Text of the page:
About 500 students from other institutions around the world have also gained hands-on experience with NutNet data analyses and field research as part of an ongoing, multi-institution project that studies whether and how research activities like this increase students’ interest and engagement in STEM topics—science, technology, engineering, and math.
Monitoring How Ecosystems Change
Tracking the way ecosystems are changing isn’t just a central theme in Borer’s work with the Nutrient Network. A similar thread runs throughout the many long-term ecological research projects covering the 5,500 acres at Cedar Creek. These projects are collectively helping to piece together the larger puzzle of how human activities result in such effects as nitrogen deposition, elevated carbon dioxide levels, warming average temperatures, changes in precipitation, invasions from exotic species, and biodiversity loss.
The last of these factors, biodiversity loss, has long been a focus of Cedar Creek’s director, David Tilman. Tilman, Distinguished McKnight University Professor and Regents Professor in the Department of Ecology, Evolution, and Behavior, was surprised by his observations following a drought that hit Cedar Creek in 1988. The experimental plots that had a greater variety of plant species suffered less from the drought and recovered more quickly afterward. After months of exploring other factors that might explain this observation, he couldn’t shake the idea that the biodiversity was what caused the more successful plants to weather the drought better.
In the subsequent years, Tilman and his research team at Cedar Creek set up projects to study the effects of biodiversity in a controlled manner.
“No one had ever manipulated the number of species in an ecosystem to find out whether it actually mattered,” he said. “Of all the different things that we thought mattered, we have found that the single biggest factor is diversity. Changing the number of species in an ecosystem has a massive effect on its productivity, its stability, its susceptibility to invasion, and so on.”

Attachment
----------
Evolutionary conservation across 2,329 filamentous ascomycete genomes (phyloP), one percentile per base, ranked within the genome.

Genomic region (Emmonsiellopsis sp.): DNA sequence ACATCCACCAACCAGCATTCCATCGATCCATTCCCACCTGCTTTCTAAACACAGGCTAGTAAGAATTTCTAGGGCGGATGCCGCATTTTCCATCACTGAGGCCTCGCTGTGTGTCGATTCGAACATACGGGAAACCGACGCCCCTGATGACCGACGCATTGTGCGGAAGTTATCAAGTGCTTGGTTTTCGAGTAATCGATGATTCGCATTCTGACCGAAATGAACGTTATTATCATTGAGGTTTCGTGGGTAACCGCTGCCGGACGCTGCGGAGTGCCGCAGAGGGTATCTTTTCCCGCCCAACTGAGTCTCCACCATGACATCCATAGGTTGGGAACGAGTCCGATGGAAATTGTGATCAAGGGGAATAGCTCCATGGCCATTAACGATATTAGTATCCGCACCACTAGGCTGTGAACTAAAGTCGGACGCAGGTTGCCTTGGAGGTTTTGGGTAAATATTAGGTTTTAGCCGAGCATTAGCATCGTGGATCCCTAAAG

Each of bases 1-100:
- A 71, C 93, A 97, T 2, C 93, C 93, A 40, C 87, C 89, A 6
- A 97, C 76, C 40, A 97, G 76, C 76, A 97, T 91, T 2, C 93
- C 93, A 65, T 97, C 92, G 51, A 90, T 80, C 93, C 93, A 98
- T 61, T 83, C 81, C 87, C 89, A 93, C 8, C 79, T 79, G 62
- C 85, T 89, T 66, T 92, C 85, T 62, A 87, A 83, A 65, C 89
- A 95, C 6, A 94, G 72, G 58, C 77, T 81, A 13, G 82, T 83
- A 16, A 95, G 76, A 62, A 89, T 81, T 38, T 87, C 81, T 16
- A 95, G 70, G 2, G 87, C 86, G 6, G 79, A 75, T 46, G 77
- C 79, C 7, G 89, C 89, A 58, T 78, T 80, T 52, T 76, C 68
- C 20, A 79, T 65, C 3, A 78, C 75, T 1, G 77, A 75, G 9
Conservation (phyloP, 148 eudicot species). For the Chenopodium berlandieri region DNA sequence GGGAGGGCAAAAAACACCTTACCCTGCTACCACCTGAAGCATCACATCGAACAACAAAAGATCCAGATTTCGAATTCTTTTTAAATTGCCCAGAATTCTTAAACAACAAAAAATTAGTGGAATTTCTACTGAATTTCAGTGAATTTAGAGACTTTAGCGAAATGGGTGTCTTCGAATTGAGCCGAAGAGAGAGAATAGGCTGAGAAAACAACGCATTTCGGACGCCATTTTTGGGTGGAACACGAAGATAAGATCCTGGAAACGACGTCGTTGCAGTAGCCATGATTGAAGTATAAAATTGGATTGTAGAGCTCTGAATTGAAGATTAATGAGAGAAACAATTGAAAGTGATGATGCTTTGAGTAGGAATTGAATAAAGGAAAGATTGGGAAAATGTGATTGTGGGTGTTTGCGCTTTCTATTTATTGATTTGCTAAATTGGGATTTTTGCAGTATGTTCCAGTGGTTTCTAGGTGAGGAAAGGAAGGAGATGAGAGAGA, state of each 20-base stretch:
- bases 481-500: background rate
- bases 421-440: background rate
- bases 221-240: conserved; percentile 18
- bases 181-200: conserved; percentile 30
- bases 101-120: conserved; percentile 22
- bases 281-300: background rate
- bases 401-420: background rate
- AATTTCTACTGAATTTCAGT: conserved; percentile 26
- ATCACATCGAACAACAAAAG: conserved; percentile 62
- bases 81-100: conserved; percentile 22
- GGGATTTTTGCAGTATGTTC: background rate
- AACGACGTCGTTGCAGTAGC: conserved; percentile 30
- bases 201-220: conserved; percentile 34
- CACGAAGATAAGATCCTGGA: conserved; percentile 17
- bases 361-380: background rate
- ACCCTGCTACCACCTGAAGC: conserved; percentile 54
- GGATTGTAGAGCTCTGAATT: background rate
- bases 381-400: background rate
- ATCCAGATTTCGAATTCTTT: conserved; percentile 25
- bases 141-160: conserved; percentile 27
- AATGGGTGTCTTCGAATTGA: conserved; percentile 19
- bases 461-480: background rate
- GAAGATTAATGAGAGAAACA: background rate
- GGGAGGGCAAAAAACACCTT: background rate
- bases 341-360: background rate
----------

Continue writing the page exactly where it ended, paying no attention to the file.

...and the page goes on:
A more diverse assortment of plant species can even affect insect and fungal diversity, lead to the removal and storage of more carbon dioxide, and even draw up additional nutrients to make the soil itself more fertile, Tilman added. The research team at Cedar Creek hopes these discoveries and many like them will not only increase scientists’ understanding of how human activities alter ecosystems, but contribute to solving the environmental challenges associated with them so that ecosystems can be protected and restored.
Recently, Cedar Creek began a collaboration with the newly established Biology Integration Institute, a National Science Foundation collaboration between UMN Twin Cities and University of Wisconsin–Madison to better understand the causes and consequences of biodiversity loss. In this role, Cedar Creek will help foster curiosity in young scientists by working with K-12 students and indigenous communities.